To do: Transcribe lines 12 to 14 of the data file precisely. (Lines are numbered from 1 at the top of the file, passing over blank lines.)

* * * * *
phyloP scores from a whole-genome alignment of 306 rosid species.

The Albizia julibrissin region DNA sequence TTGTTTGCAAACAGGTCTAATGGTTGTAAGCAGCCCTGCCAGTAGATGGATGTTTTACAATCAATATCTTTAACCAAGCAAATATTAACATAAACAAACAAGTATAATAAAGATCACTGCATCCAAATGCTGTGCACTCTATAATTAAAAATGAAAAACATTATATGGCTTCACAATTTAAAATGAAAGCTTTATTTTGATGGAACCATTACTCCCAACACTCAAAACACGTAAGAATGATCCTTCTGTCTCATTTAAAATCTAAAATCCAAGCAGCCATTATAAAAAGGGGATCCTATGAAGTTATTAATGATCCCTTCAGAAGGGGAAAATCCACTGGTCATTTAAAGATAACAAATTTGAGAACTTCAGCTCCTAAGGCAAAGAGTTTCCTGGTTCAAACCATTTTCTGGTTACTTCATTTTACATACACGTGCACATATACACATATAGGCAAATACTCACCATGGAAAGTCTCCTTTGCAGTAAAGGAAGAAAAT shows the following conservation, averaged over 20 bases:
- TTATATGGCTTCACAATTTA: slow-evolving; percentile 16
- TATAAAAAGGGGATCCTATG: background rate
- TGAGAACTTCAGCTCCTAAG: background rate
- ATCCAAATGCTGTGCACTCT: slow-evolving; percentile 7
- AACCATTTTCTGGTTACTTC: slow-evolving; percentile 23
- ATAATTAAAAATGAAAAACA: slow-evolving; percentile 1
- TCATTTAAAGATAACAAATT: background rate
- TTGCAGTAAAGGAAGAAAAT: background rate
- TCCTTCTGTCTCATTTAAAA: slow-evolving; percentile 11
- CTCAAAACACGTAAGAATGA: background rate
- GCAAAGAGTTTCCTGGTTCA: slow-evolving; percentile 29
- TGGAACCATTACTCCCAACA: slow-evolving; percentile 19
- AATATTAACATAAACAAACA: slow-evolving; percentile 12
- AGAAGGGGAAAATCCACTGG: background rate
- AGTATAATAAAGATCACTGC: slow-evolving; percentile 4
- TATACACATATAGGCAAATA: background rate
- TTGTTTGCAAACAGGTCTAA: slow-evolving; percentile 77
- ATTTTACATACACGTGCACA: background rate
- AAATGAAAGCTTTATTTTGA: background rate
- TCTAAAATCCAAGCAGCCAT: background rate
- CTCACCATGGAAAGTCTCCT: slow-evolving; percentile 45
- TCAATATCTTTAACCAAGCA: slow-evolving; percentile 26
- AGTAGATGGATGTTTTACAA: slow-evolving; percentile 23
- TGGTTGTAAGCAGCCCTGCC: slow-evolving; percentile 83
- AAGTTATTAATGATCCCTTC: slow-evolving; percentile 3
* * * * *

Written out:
- CTCAAAACACGTAAGAATGA: background rate
- GCAAAGAGTTTCCTGGTTCA: slow-evolving; percentile 29
- TGGAACCATTACTCCCAACA: slow-evolving; percentile 19